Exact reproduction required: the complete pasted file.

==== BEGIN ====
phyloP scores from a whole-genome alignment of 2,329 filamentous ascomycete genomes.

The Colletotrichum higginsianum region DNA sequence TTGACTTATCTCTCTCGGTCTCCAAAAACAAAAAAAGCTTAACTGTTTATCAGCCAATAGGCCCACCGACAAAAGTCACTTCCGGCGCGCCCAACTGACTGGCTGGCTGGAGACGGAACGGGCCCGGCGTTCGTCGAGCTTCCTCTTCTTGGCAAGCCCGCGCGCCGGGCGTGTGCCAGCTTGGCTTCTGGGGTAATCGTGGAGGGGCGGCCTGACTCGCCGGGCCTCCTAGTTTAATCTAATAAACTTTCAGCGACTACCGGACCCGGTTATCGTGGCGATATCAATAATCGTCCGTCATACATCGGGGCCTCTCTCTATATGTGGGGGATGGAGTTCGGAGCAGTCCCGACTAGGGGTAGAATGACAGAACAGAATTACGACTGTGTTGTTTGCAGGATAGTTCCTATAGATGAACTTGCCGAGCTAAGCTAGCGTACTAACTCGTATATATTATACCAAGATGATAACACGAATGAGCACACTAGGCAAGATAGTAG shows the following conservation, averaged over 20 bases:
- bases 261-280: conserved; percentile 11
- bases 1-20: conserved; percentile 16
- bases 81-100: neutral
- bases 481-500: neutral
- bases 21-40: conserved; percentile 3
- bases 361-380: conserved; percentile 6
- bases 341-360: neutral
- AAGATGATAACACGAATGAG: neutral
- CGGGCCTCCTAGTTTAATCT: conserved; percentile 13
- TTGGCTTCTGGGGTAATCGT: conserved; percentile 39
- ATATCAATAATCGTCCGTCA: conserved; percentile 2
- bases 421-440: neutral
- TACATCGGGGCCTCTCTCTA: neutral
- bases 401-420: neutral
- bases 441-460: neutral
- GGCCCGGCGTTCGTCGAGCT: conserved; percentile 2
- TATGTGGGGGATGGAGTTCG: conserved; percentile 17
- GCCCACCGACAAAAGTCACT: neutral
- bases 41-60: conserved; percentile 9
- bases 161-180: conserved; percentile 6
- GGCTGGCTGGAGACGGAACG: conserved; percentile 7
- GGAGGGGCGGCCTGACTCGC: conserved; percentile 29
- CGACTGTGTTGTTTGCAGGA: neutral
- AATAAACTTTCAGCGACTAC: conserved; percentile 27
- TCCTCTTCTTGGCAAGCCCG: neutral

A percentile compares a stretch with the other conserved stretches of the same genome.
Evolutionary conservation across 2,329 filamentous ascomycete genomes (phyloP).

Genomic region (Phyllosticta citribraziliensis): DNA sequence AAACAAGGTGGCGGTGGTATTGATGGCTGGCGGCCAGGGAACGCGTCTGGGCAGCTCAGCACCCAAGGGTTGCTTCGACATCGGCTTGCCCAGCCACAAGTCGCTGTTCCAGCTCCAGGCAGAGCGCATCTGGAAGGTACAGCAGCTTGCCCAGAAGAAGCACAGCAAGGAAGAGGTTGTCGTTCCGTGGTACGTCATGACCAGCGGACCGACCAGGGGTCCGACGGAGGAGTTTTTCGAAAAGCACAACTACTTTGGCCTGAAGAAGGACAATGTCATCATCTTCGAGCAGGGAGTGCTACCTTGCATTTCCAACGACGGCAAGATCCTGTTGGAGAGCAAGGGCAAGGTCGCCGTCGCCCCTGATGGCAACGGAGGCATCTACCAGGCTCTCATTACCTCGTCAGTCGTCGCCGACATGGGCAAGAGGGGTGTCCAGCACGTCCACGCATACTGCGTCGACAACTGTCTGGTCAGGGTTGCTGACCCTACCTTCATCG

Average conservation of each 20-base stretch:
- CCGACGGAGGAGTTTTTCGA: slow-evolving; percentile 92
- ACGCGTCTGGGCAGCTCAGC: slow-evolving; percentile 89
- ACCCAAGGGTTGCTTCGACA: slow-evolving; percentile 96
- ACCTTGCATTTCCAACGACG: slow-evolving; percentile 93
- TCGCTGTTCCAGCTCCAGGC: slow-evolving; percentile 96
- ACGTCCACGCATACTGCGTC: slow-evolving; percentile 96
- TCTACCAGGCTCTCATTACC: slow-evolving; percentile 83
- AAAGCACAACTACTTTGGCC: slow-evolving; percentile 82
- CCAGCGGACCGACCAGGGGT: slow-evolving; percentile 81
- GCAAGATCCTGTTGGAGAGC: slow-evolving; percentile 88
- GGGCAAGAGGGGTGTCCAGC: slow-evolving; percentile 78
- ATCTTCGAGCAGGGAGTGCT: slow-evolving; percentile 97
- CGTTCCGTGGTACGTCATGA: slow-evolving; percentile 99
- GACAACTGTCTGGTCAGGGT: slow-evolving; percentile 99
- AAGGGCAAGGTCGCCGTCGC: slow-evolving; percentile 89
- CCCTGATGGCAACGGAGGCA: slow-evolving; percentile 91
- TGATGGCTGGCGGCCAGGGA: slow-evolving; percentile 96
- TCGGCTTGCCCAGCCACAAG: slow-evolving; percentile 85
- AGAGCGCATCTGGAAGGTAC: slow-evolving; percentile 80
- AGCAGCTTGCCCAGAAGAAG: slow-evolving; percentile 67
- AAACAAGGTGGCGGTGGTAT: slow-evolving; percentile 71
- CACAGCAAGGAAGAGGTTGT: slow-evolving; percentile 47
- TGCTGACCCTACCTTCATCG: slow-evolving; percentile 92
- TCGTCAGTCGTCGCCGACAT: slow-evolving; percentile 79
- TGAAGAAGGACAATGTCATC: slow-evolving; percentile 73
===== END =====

phyloP scores from a whole-genome alignment of 2,329 filamentous ascomycete genomes.

The Colletotrichum higginsianum region DNA sequence TTGACTTATCTCTCTCGGTCTCCAAAAACAAAAAAAGCTTAACTGTTTATCAGCCAATAGGCCCACCGACAAAAGTCACTTCCGGCGCGCCCAACTGACTGGCTGGCTGGAGACGGAACGGGCCCGGCGTTCGTCGAGCTTCCTCTTCTTGGCAAGCCCGCGCGCCGGGCGTGTGCCAGCTTGGCTTCTGGGGTAATCGTGGAGGGGCGGCCTGACTCGCCGGGCCTCCTAGTTTAATCTAATAAACTTTCAGCGACTACCGGACCCGGTTATCGTGGCGATATCAATAATCGTCCGTCATACATCGGGGCCTCTCTCTATATGTGGGGGATGGAGTTCGGAGCAGTCCCGACTAGGGGTAGAATGACAGAACAGAATTACGACTGTGTTGTTTGCAGGATAGTTCCTATAGATGAACTTGCCGAGCTAAGCTAGCGTACTAACTCGTATATATTATACCAAGATGATAACACGAATGAGCACACTAGGCAAGATAGTAG shows the following conservation, averaged over 20 bases:
- bases 261-280: conserved; percentile 11
- bases 1-20: conserved; percentile 16
- bases 81-100: neutral
- bases 481-500: neutral
- bases 21-40: conserved; percentile 3
- bases 361-380: conserved; percentile 6
- bases 341-360: neutral
- AAGATGATAACACGAATGAG: neutral
- CGGGCCTCCTAGTTTAATCT: conserved; percentile 13
- TTGGCTTCTGGGGTAATCGT: conserved; percentile 39
- ATATCAATAATCGTCCGTCA: conserved; percentile 2
- bases 421-440: neutral
- TACATCGGGGCCTCTCTCTA: neutral
- bases 401-420: neutral
- bases 441-460: neutral
- GGCCCGGCGTTCGTCGAGCT: conserved; percentile 2
- TATGTGGGGGATGGAGTTCG: conserved; percentile 17
- GCCCACCGACAAAAGTCACT: neutral
- bases 41-60: conserved; percentile 9
- bases 161-180: conserved; percentile 6
- GGCTGGCTGGAGACGGAACG: conserved; percentile 7
- GGAGGGGCGGCCTGACTCGC: conserved; percentile 29
- CGACTGTGTTGTTTGCAGGA: neutral
- AATAAACTTTCAGCGACTAC: conserved; percentile 27
- TCCTCTTCTTGGCAAGCCCG: neutral

A percentile compares a stretch with the other conserved stretches of the same genome.
Evolutionary conservation across 2,329 filamentous ascomycete genomes (phyloP).

Genomic region (Phyllosticta citribraziliensis): DNA sequence AAACAAGGTGGCGGTGGTATTGATGGCTGGCGGCCAGGGAACGCGTCTGGGCAGCTCAGCACCCAAGGGTTGCTTCGACATCGGCTTGCCCAGCCACAAGTCGCTGTTCCAGCTCCAGGCAGAGCGCATCTGGAAGGTACAGCAGCTTGCCCAGAAGAAGCACAGCAAGGAAGAGGTTGTCGTTCCGTGGTACGTCATGACCAGCGGACCGACCAGGGGTCCGACGGAGGAGTTTTTCGAAAAGCACAACTACTTTGGCCTGAAGAAGGACAATGTCATCATCTTCGAGCAGGGAGTGCTACCTTGCATTTCCAACGACGGCAAGATCCTGTTGGAGAGCAAGGGCAAGGTCGCCGTCGCCCCTGATGGCAACGGAGGCATCTACCAGGCTCTCATTACCTCGTCAGTCGTCGCCGACATGGGCAAGAGGGGTGTCCAGCACGTCCACGCATACTGCGTCGACAACTGTCTGGTCAGGGTTGCTGACCCTACCTTCATCG

Average conservation of each 20-base stretch:
- CCGACGGAGGAGTTTTTCGA: slow-evolving; percentile 92
- ACGCGTCTGGGCAGCTCAGC: slow-evolving; percentile 89
- ACCCAAGGGTTGCTTCGACA: slow-evolving; percentile 96
- ACCTTGCATTTCCAACGACG: slow-evolving; percentile 93
- TCGCTGTTCCAGCTCCAGGC: slow-evolving; percentile 96
- ACGTCCACGCATACTGCGTC: slow-evolving; percentile 96
- TCTACCAGGCTCTCATTACC: slow-evolving; percentile 83
- AAAGCACAACTACTTTGGCC: slow-evolving; percentile 82
- CCAGCGGACCGACCAGGGGT: slow-evolving; percentile 81
- GCAAGATCCTGTTGGAGAGC: slow-evolving; percentile 88
- GGGCAAGAGGGGTGTCCAGC: slow-evolving; percentile 78
- ATCTTCGAGCAGGGAGTGCT: slow-evolving; percentile 97
- CGTTCCGTGGTACGTCATGA: slow-evolving; percentile 99
- GACAACTGTCTGGTCAGGGT: slow-evolving; percentile 99
- AAGGGCAAGGTCGCCGTCGC: slow-evolving; percentile 89
- CCCTGATGGCAACGGAGGCA: slow-evolving; percentile 91
- TGATGGCTGGCGGCCAGGGA: slow-evolving; percentile 96
- TCGGCTTGCCCAGCCACAAG: slow-evolving; percentile 85
- AGAGCGCATCTGGAAGGTAC: slow-evolving; percentile 80
- AGCAGCTTGCCCAGAAGAAG: slow-evolving; percentile 67
- AAACAAGGTGGCGGTGGTAT: slow-evolving; percentile 71
- CACAGCAAGGAAGAGGTTGT: slow-evolving; percentile 47
- TGCTGACCCTACCTTCATCG: slow-evolving; percentile 92
- TCGTCAGTCGTCGCCGACAT: slow-evolving; percentile 79
- TGAAGAAGGACAATGTCATC: slow-evolving; percentile 73